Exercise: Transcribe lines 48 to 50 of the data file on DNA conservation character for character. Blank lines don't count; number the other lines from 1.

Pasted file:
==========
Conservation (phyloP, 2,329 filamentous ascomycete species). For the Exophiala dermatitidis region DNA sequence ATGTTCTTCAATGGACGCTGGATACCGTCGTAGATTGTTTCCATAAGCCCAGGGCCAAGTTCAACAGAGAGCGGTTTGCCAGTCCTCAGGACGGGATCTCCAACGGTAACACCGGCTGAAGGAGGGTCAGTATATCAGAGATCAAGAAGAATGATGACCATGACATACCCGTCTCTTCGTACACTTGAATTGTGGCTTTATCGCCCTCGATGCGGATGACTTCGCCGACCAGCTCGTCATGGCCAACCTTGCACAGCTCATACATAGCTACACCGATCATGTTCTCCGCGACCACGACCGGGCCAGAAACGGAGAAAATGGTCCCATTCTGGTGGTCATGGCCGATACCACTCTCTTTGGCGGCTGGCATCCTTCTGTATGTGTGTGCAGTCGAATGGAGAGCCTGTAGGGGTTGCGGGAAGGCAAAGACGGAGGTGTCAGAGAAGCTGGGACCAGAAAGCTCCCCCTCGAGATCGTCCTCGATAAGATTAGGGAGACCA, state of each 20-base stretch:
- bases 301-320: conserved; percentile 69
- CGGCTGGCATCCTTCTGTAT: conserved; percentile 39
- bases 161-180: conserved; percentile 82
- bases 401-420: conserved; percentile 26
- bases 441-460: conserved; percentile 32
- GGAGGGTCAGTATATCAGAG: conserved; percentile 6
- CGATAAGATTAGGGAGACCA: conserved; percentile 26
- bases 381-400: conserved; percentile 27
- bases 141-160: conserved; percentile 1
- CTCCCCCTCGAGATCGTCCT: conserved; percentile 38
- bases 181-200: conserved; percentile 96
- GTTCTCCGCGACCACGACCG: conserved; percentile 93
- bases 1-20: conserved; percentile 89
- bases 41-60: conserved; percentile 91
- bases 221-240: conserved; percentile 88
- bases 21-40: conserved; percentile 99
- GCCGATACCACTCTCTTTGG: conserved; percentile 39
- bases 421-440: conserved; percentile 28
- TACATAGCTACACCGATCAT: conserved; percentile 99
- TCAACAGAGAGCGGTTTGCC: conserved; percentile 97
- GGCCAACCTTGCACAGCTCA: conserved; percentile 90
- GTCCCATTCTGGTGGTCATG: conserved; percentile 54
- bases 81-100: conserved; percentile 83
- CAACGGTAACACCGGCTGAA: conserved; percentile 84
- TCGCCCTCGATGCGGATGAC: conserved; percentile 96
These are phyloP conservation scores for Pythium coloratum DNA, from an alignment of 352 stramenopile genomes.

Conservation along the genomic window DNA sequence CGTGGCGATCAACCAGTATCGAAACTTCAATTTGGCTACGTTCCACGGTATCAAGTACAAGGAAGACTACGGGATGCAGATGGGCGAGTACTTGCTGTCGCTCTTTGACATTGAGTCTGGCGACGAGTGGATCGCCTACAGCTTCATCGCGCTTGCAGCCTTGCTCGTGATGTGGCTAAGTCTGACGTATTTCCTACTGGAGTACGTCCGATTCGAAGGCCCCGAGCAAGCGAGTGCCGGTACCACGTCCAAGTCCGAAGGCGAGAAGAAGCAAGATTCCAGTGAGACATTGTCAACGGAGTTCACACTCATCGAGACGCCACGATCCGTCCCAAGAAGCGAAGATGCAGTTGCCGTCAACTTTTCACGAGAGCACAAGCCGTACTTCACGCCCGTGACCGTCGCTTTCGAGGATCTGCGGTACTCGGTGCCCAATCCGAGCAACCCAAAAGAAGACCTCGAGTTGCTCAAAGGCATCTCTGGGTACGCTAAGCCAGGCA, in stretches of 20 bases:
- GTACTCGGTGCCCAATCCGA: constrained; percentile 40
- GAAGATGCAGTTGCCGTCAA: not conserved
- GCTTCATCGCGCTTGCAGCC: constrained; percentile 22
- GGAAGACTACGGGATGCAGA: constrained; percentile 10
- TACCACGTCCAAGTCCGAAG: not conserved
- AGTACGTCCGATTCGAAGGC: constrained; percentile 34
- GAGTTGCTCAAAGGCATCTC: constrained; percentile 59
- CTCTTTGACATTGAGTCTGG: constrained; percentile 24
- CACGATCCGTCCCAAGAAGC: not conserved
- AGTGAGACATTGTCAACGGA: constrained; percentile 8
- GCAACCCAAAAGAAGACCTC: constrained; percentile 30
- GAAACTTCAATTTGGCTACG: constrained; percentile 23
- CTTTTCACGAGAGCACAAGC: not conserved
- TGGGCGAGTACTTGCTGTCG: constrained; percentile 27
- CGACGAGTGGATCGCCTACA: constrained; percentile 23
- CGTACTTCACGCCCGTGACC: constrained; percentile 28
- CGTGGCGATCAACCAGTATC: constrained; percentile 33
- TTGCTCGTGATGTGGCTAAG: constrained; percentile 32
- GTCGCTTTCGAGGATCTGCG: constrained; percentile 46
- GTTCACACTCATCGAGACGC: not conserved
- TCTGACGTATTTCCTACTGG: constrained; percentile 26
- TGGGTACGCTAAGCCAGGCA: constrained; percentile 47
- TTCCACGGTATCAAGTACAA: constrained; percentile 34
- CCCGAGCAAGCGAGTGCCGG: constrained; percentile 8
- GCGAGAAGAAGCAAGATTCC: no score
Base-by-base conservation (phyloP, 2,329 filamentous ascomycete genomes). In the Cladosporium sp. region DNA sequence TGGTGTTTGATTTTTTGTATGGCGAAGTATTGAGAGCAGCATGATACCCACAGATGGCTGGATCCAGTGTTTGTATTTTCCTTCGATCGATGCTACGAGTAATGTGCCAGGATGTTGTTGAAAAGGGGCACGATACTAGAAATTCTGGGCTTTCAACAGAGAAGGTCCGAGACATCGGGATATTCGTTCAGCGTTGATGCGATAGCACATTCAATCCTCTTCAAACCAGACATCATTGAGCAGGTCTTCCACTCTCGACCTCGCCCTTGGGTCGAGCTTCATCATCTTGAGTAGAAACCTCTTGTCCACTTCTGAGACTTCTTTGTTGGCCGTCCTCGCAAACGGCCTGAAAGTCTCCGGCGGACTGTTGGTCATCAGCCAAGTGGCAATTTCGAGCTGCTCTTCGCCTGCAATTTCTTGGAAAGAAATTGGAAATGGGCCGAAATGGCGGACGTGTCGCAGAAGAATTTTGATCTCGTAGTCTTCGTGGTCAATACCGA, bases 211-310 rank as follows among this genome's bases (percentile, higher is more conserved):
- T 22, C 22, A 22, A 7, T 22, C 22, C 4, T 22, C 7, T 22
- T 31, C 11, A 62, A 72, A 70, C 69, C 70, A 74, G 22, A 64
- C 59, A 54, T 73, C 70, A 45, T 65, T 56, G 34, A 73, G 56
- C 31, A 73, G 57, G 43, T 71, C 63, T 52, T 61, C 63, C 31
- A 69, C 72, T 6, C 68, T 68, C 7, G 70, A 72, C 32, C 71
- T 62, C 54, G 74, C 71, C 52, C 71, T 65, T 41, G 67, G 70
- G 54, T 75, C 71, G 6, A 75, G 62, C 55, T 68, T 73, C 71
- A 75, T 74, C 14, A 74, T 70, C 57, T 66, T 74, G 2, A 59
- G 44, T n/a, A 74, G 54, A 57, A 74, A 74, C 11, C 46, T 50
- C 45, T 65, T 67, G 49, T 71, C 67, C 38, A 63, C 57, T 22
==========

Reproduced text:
- GTTCACACTCATCGAGACGC: not conserved
- TCTGACGTATTTCCTACTGG: constrained; percentile 26
- TGGGTACGCTAAGCCAGGCA: constrained; percentile 47